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I find it kind of odd that we are not experiencing any significant inflation recent years despit the low rates and quantitative easings.

Is there a consensus why this is the case among economists? If not, what are the mos popular explanations?

I am refering to countries in weastern EU and USA.

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  • $\begingroup$ If you are asking about a particular country or group of countries, could you please edit your question to clarify this. $\endgroup$ – Adam Bailey Jan 25 '19 at 10:59
  • $\begingroup$ @Adam Bailey fixed $\endgroup$ – user1 Jan 25 '19 at 13:34
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    $\begingroup$ For the US ... No. $\endgroup$ – 123 Jan 25 '19 at 15:26
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If your question is about Europe, yes there is. Inflation took time to rise because commercial banks have used injected liquidities to consolidate their balance sheet instead of stimulating demands by creating credits (that did not previously exist when they make loans). This is called the money multiplier. The multiplier was somehow blocked (to ~$1$) because of their precaution behavior.

On March 10, 2016, the ECB has even considered the possibility of giving 200€ per month and per person to stimulate inflation. And this with the main idea of circumventing the commercial-bank system. This unconventional monetary policy is called monetary helicopter.

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  • $\begingroup$ what does "consolidate their balance sheet " consits of? $\endgroup$ – user1 Jan 25 '19 at 8:00
  • $\begingroup$ My suspision as a layman is that all the money and low rates went into stocks and real estate thus not getting into "real" inflation driving sectors such as healthcare, food, school and infrastructure. Is that a total missconception? $\endgroup$ – user1 Jan 25 '19 at 8:03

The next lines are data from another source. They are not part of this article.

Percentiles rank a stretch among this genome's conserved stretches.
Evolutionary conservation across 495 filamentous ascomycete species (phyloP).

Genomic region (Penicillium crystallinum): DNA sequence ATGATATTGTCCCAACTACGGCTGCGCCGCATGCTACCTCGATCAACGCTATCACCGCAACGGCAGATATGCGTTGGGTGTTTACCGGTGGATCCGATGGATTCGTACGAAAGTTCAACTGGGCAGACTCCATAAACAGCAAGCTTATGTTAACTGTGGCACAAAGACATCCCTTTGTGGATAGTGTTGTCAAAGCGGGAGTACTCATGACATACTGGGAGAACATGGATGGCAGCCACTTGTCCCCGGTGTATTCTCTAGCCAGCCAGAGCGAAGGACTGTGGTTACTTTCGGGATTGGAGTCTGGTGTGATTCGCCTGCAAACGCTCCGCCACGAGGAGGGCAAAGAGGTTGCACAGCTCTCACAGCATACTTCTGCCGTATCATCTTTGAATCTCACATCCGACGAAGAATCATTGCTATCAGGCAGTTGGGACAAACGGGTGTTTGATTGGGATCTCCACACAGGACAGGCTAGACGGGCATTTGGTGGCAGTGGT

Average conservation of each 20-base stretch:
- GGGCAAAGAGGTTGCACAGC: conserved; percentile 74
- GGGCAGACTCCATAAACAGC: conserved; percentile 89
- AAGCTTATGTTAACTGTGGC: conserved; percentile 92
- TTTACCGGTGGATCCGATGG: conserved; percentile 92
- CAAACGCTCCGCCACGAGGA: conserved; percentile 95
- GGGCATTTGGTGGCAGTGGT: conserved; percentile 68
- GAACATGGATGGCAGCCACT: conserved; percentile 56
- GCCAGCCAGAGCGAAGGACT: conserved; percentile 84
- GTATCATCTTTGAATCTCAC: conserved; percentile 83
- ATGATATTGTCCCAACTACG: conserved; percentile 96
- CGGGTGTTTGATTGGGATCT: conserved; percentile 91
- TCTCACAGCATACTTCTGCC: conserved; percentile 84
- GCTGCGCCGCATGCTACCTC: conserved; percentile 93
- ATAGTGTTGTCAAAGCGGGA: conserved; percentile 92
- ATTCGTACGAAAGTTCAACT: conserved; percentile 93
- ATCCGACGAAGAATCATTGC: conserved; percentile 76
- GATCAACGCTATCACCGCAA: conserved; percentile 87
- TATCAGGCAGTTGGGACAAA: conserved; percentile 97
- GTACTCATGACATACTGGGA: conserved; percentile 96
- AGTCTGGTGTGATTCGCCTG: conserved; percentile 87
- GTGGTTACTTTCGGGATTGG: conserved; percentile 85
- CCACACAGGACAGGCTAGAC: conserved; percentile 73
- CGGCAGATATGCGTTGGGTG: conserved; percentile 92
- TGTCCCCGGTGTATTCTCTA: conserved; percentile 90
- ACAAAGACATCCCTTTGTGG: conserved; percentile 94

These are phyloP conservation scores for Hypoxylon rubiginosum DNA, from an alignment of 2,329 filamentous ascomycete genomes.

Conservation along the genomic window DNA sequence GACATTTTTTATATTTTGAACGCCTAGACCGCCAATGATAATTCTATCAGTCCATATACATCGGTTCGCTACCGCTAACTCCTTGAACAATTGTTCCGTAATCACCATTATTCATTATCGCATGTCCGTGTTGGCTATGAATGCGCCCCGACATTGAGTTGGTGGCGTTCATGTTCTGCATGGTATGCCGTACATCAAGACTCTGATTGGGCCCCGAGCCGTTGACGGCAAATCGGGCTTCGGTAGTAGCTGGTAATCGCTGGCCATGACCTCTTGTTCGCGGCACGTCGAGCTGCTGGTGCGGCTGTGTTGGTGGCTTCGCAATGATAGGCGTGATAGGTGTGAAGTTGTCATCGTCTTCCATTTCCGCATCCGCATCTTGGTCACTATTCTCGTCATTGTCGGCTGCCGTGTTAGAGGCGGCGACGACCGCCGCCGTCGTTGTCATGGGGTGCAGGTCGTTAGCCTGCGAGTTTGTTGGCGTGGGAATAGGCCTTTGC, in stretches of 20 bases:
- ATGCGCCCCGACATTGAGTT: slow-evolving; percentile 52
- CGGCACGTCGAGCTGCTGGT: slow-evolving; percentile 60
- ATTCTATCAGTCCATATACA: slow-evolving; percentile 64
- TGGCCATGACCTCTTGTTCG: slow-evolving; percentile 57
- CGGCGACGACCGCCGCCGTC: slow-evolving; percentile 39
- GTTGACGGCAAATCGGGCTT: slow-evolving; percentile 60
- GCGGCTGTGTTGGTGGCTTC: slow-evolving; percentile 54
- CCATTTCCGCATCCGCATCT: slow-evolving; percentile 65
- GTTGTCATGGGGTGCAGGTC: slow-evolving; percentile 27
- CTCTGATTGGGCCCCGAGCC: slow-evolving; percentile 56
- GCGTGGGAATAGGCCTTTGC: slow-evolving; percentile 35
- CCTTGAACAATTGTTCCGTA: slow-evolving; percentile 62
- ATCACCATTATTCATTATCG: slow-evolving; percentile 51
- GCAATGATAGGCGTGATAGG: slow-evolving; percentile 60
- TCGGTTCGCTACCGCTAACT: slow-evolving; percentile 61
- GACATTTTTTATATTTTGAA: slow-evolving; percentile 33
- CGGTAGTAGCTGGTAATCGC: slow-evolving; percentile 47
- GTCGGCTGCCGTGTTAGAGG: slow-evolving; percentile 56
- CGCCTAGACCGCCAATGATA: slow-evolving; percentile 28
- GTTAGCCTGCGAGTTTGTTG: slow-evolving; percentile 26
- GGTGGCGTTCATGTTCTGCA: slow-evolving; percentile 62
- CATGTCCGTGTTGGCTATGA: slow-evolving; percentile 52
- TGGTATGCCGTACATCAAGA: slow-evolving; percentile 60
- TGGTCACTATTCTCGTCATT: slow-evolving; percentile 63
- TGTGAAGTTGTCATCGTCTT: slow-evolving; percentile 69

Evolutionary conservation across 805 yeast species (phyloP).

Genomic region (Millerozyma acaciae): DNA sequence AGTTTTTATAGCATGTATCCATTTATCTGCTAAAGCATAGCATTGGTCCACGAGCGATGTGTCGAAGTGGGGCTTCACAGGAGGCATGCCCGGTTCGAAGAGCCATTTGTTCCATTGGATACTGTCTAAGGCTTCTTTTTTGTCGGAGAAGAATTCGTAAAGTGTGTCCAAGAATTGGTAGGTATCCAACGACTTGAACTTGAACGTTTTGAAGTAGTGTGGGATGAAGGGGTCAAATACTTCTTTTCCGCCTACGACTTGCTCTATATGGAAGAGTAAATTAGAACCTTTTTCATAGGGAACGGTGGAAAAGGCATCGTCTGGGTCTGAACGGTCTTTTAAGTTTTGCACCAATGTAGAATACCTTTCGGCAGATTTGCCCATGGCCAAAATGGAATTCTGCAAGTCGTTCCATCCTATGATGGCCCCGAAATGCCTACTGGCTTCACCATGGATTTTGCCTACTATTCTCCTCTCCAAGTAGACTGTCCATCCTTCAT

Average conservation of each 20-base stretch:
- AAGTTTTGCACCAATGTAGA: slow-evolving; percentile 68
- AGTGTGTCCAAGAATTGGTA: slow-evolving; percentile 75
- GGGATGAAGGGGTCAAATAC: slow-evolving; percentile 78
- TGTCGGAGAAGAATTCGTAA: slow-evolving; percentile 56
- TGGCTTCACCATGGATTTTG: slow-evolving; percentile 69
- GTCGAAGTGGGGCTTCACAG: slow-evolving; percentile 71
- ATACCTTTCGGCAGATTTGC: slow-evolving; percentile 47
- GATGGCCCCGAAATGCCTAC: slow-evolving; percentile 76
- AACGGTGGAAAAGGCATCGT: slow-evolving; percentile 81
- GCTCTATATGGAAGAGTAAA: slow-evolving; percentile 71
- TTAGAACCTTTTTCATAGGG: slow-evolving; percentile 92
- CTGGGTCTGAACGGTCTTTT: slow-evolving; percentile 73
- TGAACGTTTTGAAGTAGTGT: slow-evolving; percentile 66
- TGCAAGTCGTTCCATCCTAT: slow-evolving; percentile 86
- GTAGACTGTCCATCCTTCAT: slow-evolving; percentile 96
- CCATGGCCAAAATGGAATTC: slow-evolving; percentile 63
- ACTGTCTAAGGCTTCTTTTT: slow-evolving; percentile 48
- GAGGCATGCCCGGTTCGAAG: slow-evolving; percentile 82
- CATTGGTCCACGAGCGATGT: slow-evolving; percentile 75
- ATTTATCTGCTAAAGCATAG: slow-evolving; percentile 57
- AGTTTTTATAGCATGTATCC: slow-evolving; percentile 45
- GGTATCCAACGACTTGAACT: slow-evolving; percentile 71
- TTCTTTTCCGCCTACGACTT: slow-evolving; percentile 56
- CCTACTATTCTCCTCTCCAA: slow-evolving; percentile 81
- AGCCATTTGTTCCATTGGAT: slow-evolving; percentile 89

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    $\begingroup$ @Maxed I have made a quasi-abusive use of the word "consolidate". What I meant is that the subprime crisis and its consequences have contaminated the Euro-zone's commercial banks through securitization, interrogating the default risk associated to their assets and liabilities. Injected liquidities have thus often been used to anticipate these potential defaults on the one hand, and also to elevate their fractional-reserve ratios on the other hand. $\endgroup$ – keepAlive Jan 25 '19 at 14:11
  • $\begingroup$ hmm just read something about what happend after the 08-crisis. Ít seams like alot of regluation where imposed on the banks after the crisis. Are you saying that the QE was nessesary or/and used to fullfill these demands imposed by authorities? $\endgroup$ – user1 Feb 5 '19 at 20:15
  • $\begingroup$ for example en.wikipedia.org/wiki/Basel_III $\endgroup$ – user1 Feb 5 '19 at 20:26
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I’m not a professional economist so take what I say with a pinch of salt; but my understanding is that the central bank in Germany, one of the strongest central banks in Europe, has very strong regulations and policies against re-igniting inflation because of the effects of hyper-inflation during the inter-war period.

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  • $\begingroup$ and this forces banks and inverstors to put all the money in certain corners of the economy where they can make some money? But these corners are also not contributing to inflation? $\endgroup$ – user1 Jan 25 '19 at 8:09
  • $\begingroup$ @Maxed: Germany is already a strong economy last time I looked so people are making plenty of money whilst adhering to the Banks anti-inflation strategy. $\endgroup$ – Mozibur Ullah Jan 25 '19 at 8:16
  • $\begingroup$ @Maxed: Isn’t that an argument for extending regulation to tax havens and the like so such reckless policies can’t be pursued? $\endgroup$ – Mozibur Ullah Jan 25 '19 at 8:17
  • $\begingroup$ Thats a complicated question. To many variables,I am just trying to understand the inflation atm. What justice means or is I leave alone for now. $\endgroup$ – user1 Jan 25 '19 at 8:20
  • $\begingroup$ @Mozi the argument that consists in saying that Germany is "afraid" of inflation is, admittedly, widespread. But this argument is only political, not technical... not to say instrumentalized. $\endgroup$ – keepAlive Jan 25 '19 at 20:42

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